Number of Employers Requiring Writing SamplesNumber of Employers Requiring Writing Samples

It should be noted, however, that some employers may choose to request writing samples or administer assignments later in the application process, which isn’t mentioned in their listings. This may explain why so few of the listings in our sample required them, at least to some extent.

Most Content Marketing Manager Roles Are in California

Thirty percent of all content marketing manager job listings we evaluated were for positions in California, with the majority located in the San Francisco bay area. New York followed at 9 percent, with Texas and Massachusetts close behind.

The results also indicate that Chicago and Seattle are promising cities for content marketing hopefuls, with 5 percent of listings for jobs located in Illinois and 4 percent in Washington state. Half of all Virginia and Maryland listings fell within the D.C metro area, making the nation’s capital another good place to find a content marketing job.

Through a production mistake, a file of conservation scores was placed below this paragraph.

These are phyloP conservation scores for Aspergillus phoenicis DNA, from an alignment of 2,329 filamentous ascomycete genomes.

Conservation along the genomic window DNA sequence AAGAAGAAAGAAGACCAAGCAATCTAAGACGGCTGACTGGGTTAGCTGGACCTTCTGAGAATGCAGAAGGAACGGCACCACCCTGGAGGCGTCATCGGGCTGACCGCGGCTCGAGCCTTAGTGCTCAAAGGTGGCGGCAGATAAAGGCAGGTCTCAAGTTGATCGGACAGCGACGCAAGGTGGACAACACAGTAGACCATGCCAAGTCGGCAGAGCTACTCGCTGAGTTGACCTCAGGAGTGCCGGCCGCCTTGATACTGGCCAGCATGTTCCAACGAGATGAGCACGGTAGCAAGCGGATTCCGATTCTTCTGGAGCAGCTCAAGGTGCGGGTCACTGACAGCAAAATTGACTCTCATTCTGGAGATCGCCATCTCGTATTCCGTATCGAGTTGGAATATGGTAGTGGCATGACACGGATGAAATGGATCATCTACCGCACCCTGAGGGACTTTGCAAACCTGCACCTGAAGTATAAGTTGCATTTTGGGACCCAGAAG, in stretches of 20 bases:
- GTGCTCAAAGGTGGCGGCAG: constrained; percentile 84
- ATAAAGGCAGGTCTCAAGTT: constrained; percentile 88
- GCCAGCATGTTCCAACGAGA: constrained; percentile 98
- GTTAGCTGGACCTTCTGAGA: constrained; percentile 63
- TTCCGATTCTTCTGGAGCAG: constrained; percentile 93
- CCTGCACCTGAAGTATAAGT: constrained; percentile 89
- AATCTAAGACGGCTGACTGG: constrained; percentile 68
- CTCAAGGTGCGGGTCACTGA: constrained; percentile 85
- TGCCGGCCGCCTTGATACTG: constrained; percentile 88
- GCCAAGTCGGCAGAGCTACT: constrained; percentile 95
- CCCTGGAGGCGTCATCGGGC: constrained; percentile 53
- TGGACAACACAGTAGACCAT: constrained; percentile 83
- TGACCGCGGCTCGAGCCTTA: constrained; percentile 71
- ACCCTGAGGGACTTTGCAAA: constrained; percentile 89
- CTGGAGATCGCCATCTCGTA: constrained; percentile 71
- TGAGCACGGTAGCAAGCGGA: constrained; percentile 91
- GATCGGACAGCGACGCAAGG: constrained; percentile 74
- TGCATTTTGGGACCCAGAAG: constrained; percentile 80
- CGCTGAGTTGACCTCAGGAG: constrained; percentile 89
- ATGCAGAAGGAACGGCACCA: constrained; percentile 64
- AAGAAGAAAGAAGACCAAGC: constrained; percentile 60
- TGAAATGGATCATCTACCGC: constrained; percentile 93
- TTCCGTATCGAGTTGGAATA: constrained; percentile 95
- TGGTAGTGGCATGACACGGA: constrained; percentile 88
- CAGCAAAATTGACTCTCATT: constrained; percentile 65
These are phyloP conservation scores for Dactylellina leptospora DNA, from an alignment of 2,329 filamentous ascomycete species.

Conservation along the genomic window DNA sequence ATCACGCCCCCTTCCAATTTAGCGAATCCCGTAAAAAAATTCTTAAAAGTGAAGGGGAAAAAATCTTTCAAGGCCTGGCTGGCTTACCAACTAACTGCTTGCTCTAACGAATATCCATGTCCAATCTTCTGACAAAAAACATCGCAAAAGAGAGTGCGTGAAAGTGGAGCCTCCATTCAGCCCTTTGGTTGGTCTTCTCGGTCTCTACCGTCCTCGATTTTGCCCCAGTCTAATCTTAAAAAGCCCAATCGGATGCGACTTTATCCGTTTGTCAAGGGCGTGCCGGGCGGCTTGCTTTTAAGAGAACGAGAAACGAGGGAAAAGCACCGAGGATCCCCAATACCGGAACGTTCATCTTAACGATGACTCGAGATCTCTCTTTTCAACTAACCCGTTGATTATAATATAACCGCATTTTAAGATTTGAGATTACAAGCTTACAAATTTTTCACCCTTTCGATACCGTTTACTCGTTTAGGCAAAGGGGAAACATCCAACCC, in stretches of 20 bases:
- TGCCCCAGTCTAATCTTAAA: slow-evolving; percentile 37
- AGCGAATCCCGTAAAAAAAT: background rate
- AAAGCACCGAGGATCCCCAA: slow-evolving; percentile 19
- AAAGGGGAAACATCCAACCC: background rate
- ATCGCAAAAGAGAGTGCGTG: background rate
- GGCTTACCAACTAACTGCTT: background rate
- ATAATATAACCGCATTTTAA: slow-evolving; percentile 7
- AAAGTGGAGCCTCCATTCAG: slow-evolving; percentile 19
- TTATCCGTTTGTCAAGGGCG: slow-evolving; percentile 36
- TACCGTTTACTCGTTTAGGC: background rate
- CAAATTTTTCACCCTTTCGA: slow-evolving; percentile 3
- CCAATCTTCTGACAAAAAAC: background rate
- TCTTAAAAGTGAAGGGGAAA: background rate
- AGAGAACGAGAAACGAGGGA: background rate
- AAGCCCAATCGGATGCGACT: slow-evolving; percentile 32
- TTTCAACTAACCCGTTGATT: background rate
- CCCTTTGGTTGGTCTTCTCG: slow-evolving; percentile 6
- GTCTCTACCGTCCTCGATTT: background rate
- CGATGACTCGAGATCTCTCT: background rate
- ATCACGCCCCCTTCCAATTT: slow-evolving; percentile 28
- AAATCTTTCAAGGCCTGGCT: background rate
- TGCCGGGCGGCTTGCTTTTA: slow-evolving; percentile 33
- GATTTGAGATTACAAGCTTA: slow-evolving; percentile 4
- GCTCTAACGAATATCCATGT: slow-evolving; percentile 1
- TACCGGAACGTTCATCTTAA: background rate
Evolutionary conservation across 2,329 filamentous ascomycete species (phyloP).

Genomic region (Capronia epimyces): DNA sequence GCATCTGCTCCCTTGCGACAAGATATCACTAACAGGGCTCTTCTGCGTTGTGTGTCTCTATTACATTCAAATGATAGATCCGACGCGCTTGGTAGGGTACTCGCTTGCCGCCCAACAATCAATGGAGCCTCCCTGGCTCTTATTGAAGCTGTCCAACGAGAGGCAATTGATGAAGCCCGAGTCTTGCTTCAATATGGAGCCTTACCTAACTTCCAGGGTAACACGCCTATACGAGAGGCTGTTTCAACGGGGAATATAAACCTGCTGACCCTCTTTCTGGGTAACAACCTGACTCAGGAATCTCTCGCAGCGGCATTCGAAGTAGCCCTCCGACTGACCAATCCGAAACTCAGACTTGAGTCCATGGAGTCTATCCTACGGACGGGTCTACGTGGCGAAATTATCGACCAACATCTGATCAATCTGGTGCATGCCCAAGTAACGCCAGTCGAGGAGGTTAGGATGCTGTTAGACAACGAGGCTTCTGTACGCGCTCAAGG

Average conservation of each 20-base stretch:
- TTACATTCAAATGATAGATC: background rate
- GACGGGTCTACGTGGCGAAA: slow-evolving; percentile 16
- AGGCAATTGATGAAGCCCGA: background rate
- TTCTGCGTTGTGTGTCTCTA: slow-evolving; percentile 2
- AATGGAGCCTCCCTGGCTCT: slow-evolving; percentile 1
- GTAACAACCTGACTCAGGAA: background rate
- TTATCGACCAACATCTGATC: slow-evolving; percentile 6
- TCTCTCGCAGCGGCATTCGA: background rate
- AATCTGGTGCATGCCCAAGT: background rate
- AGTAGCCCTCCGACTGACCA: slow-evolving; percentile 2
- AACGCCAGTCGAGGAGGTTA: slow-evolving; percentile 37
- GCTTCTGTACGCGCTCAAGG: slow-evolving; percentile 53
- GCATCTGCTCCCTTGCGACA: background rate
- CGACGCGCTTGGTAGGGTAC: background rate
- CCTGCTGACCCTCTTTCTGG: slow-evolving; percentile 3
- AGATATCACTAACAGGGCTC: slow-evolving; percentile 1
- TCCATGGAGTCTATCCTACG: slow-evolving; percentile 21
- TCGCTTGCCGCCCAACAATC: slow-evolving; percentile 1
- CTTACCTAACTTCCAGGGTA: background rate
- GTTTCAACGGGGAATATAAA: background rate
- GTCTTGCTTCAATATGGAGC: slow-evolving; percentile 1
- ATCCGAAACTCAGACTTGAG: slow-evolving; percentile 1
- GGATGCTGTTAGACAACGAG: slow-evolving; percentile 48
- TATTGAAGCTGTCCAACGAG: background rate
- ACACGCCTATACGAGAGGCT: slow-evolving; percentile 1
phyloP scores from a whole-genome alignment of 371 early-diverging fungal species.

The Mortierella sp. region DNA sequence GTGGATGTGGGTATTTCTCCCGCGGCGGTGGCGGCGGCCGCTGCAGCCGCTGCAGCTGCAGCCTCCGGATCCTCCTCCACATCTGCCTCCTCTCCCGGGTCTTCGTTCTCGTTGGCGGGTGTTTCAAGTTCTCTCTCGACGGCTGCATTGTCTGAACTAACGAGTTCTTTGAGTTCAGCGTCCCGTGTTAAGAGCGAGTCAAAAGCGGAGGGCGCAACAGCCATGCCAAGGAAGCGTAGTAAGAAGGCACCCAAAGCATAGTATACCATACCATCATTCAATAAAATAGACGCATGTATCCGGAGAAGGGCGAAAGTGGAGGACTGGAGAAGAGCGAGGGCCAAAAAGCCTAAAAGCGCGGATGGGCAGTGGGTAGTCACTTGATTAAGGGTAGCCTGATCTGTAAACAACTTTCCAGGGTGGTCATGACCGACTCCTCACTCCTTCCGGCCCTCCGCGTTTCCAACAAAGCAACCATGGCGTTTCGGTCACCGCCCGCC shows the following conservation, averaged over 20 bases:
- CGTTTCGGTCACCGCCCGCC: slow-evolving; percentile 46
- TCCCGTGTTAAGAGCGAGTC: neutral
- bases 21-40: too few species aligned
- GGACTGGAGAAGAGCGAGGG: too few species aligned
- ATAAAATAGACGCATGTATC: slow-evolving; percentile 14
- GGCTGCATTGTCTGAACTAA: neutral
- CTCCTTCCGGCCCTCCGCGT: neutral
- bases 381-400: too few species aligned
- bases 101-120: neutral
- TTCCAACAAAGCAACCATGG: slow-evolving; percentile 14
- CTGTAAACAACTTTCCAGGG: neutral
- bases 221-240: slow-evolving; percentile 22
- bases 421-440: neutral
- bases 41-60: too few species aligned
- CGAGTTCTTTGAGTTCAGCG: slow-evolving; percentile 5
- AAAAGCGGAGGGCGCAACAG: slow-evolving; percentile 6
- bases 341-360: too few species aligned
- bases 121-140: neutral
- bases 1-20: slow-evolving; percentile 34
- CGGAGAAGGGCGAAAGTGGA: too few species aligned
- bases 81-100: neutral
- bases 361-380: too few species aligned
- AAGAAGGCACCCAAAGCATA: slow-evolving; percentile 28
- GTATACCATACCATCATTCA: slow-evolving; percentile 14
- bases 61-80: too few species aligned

Job Opportunity Location by StateJob Opportunity Location by State

In addition, a significant number of listings (19 percent) were spread across other, less-represented states. So there are still opportunities for in other parts of the country, even if the pickings are slimmer than in California or New York.

Final Takeaways

While most employers want to hire content marketing managers with experience in digital marketing, many are willing to consider applicants who come from other backgrounds if they can demonstrate adequate editorial skills and marketing aptitude.

Prospective candidates should do everything in their power to do just that. Don’t have content marketing experience? Get some. If you’re already in marketing, try to find blogging or social media management opportunities within your current organization.